A. This is probably the hardest question to answer. In my opinion, there are benefits and drawbacks to each system. The 3 man system allows the single referee to call his style of game and his standard may slightly deviate from other officials. That being said, with the changes in the game and the speed of today’s game there is a greater opportunity to miss goals and penalties which is not fair to the teams. The 4 man system allows the officials to be in a better position to see the entire game with less effort. You now have 2 sets of eyes on the game and there is a significantly reduced chance of missed goals and penalties. That being said, the 4 man system takes some constant adjustments as a referee. You quickly realize how the game is going to go depending on your partner. Some guys, you just click with and every game you do with them is a pleasure and feels good. Other partners, it feels like a chess match, with each referee making their own moves and decisions in an effort to get to the end of the game with a fair outcome for both teams. These types of games can be a challenge, but help you grow as an official.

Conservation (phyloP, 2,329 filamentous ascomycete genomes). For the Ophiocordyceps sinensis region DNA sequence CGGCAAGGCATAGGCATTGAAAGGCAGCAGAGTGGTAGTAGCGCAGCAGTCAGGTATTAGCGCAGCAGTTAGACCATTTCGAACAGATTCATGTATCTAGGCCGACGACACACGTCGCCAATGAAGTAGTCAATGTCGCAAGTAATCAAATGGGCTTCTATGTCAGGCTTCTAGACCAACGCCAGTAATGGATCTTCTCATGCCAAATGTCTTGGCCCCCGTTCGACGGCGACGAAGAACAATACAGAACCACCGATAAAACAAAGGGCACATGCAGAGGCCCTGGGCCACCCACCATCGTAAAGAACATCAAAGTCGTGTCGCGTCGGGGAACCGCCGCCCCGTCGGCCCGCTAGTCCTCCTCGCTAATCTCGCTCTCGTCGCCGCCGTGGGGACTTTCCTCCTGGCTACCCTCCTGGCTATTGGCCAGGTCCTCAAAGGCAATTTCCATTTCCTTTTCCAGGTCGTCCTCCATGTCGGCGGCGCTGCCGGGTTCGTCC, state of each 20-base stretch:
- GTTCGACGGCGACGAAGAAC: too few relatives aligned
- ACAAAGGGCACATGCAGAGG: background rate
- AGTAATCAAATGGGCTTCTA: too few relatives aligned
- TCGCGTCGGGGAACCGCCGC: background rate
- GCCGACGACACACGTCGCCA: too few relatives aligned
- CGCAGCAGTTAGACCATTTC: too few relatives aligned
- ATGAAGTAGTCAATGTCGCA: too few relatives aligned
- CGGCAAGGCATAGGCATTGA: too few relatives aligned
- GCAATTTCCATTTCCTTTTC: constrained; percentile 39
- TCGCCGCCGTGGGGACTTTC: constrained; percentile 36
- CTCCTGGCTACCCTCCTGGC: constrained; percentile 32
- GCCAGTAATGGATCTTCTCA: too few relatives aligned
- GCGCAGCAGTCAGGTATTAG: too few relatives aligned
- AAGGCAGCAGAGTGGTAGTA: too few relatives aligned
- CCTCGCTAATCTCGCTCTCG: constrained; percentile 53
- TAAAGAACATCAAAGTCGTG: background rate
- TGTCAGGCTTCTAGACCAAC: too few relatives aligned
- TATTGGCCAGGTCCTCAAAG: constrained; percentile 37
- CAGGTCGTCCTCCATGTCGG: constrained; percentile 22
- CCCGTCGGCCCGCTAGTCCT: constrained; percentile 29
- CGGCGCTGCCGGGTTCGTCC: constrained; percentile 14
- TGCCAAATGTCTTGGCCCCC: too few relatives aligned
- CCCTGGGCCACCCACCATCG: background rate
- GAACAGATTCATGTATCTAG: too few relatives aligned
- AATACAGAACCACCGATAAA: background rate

Q. What is the hardest part of being an official?
A. The hardest part about officiating is the things that you miss out on. While the OHA is pretty flexible in terms of your scheduling, there is no doubt that you will miss birthday parties, outings and last minute events with friends and family. It is a sacrifice that we all make, but it is a challenge at times. The game itself is not that difficult, but there are times when you need to make a tough call or a call that you don’t necessarily want to make, but as long as you realize that you are just applying the rules of the game to keep the players safe, it is pretty easy to do.
Q. What do you enjoy about being an official?